I personally use a Do-It Molds 4 oz injector for injecting soft baits. This is a great budget-friendly injector for those who don’t pour large volumes of soft baits.

There are injectors out there with higher capacities and better build quality (such as the N2 Injector), but if you are a soft bait maker on a budget it’s hard to go wrong with a simple Do-It Molds injector.

Now place the injector tip into the injection port of the soft bait mold and steadily push the plunger down.

a soft plastic injector injecting plastisol into a mold for soft bait making

Once you feel resistance on the plunger, stop pressing it down and hold pressure for one or two seconds. This helps push the hot plastic into the nooks and crannies of the mold cavities.

Now pull the injector out of the mold and push a little more hot plastic into the injection port to make sure the mold is completely full of plastic.

👉 De-mold and cure

The plastic will need to cool for 2-3 minutes before being taken out of the mold.

Before de-molding, lightly touch the plastic that is in the mold’s injection port. 

If it is still very soft and sticky, you may need to wait another minute for the baits to set. If the plastic is relatively firm, the baits are ready to come out!

Soft baits sitting in a soft plastic lure mold
Ready to de-mold!

To cure the soft baits, toss them in a pan of water for 15 minutes. Pull the baits out and let them dry.

Congratulations, you now have a finished soft bait that you can fish with!

“Wow, I didn’t know soft bait making was so easy, Blaine! But this is a lot of info… where do I start?”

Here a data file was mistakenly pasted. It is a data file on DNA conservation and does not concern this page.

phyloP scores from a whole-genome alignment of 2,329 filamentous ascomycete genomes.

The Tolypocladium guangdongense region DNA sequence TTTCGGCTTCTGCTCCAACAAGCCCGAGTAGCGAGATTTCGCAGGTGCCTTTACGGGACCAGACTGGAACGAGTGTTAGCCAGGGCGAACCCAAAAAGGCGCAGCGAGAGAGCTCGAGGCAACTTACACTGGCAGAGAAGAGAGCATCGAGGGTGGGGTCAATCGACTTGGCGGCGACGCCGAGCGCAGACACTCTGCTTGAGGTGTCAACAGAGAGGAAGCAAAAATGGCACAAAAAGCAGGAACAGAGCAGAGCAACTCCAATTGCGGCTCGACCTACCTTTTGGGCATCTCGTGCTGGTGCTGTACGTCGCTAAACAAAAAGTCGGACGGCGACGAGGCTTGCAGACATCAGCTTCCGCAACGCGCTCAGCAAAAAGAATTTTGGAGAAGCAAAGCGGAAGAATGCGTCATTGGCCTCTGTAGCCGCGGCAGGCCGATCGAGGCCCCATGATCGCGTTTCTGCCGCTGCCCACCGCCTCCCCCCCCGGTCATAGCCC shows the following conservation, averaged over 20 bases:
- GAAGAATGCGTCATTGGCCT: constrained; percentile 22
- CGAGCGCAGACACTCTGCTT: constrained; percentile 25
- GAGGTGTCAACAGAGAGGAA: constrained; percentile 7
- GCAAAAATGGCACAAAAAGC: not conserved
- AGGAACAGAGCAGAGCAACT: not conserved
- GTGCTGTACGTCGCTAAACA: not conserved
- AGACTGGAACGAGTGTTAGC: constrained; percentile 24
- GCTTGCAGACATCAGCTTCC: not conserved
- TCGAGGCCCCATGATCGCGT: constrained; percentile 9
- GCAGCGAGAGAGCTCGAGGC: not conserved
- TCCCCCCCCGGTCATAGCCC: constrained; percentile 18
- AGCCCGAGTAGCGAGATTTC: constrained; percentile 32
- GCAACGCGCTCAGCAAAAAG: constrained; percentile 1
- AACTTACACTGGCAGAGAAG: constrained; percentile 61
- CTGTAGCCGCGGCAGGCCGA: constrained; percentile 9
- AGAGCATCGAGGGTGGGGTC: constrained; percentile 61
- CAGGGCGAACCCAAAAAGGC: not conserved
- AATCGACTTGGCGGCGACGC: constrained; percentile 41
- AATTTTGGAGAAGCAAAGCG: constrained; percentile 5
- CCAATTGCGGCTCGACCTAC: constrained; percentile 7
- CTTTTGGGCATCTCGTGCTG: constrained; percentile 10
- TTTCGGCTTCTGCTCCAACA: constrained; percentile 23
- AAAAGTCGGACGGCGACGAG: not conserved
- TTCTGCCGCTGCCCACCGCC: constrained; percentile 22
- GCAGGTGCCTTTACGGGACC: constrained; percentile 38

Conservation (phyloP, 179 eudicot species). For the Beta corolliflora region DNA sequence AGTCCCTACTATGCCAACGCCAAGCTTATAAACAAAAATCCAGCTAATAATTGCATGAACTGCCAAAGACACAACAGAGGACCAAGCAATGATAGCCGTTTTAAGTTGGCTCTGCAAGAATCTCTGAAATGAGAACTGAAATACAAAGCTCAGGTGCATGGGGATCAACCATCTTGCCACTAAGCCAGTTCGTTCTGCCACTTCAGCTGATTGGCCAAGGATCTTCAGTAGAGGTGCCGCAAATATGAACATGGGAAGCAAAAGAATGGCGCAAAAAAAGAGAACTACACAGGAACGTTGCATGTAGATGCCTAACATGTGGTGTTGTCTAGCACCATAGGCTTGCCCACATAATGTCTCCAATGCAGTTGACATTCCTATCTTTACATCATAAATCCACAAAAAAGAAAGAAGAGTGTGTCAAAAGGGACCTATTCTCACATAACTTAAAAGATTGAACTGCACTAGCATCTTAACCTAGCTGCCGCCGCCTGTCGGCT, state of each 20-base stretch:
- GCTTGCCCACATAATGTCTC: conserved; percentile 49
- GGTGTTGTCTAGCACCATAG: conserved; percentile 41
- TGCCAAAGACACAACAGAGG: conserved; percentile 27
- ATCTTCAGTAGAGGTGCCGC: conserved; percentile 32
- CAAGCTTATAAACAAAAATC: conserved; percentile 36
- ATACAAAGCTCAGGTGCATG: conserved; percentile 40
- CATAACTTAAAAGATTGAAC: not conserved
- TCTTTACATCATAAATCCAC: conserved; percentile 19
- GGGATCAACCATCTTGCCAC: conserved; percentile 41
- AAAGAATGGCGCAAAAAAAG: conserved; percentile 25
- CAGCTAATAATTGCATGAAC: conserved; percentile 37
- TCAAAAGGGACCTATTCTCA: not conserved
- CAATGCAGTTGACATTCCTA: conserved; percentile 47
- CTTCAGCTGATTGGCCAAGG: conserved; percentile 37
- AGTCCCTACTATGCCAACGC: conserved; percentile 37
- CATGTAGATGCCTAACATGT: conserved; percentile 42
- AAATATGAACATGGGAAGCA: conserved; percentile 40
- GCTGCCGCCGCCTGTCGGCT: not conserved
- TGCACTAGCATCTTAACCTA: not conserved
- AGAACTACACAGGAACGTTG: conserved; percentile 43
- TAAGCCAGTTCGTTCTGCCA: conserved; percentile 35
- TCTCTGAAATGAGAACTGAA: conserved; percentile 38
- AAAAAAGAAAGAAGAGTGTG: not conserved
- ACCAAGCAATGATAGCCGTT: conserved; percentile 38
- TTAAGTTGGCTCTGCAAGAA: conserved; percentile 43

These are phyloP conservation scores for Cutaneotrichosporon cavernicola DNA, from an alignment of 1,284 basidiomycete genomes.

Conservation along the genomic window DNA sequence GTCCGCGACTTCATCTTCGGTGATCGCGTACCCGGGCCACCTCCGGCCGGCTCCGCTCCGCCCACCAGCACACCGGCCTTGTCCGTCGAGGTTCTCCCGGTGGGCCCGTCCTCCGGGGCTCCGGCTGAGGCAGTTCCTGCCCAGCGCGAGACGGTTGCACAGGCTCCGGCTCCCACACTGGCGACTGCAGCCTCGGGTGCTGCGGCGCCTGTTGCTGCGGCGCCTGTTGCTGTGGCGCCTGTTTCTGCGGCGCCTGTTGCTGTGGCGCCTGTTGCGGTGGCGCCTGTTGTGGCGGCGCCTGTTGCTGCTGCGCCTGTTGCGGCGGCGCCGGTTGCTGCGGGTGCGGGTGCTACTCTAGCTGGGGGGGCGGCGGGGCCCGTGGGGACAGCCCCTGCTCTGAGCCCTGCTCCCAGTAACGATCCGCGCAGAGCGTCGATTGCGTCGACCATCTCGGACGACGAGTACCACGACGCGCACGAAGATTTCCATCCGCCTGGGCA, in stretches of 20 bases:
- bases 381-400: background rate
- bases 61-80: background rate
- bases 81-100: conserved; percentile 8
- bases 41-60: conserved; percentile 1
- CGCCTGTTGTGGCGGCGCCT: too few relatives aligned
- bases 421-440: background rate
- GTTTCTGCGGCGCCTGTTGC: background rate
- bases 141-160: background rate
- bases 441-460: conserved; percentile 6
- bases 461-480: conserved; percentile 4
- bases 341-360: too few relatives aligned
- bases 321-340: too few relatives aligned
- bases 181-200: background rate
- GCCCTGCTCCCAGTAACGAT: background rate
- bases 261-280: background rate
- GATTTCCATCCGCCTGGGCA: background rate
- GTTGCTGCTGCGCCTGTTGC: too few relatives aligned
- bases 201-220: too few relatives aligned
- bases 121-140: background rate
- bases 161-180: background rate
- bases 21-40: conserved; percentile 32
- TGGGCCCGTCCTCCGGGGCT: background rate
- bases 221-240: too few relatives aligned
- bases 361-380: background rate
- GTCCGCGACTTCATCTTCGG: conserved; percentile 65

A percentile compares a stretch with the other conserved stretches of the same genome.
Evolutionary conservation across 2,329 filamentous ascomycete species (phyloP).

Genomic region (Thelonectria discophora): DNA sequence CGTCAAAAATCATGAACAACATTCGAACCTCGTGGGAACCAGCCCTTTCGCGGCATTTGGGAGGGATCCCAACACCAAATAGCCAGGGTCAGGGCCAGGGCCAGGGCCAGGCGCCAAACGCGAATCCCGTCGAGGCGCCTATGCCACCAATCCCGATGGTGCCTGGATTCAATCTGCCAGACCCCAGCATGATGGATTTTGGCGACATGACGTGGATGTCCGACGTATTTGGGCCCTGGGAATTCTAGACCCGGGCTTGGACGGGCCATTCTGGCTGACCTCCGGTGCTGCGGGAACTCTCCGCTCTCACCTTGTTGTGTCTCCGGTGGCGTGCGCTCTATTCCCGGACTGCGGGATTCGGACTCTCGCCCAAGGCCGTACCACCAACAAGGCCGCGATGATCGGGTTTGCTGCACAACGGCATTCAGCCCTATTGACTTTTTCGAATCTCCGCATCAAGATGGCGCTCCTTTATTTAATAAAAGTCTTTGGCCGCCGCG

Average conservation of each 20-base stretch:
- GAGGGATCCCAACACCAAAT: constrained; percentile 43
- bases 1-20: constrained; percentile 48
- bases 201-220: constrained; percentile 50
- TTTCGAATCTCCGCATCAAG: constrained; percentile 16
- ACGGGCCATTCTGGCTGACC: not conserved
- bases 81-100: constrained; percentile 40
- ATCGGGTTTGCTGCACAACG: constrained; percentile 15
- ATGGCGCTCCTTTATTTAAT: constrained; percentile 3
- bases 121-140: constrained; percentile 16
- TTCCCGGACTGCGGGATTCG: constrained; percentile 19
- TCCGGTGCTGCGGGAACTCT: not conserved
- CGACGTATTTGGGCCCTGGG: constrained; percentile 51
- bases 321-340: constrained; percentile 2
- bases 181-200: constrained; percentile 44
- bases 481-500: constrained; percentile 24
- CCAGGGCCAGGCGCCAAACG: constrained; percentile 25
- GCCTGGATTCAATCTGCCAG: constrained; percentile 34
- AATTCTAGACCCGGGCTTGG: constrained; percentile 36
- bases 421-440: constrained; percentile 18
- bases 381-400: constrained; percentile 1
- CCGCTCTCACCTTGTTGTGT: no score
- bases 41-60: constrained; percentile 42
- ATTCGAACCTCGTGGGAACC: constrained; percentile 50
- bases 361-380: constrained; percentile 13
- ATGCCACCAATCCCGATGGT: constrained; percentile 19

Start with getting the proper equipment. Once you have the right equipment in hand, then you can use the simple tips outlined in this article to start making your own soft baits!

If you want to make soft baits on a budget 👇

Check out equipment made by Do-It Molds. They carry a fantastic line of budget value injectors and soft bait molds for the DIY baitmaker!

Do-It Molds Equipment and Materials

If you want the best soft bait making equipment 👇

Consider obtaining a higher quality N2 injector. Also check out the plastisol and colorants made by M-F. In many ways, their products are the standard by which other plastisols and colorants are measured!

Premium Equipment and Materials

You’ll also want to consider soft bait molds from companies such as Angling AI Molds and Epic Bait Molds. These companies pride themselves on crafting super premium molds and providing great customer service. If you are in the market for a premium soft bait mold, do yourself a favor and check them out!

Interested in getting more soft bait recipes?

Then punch in your name and email below to get more soft bait making recipes and tips!

I periodically share insider tips and recipes with my subscribers – tips and tricks that help them make baits like the ones shown below!

a soft jerkbait, soft plastic craw, and soft plastic crappie fluke laying out on a tabletop
Jerkbaits, crappie flukes, and craws – oh my!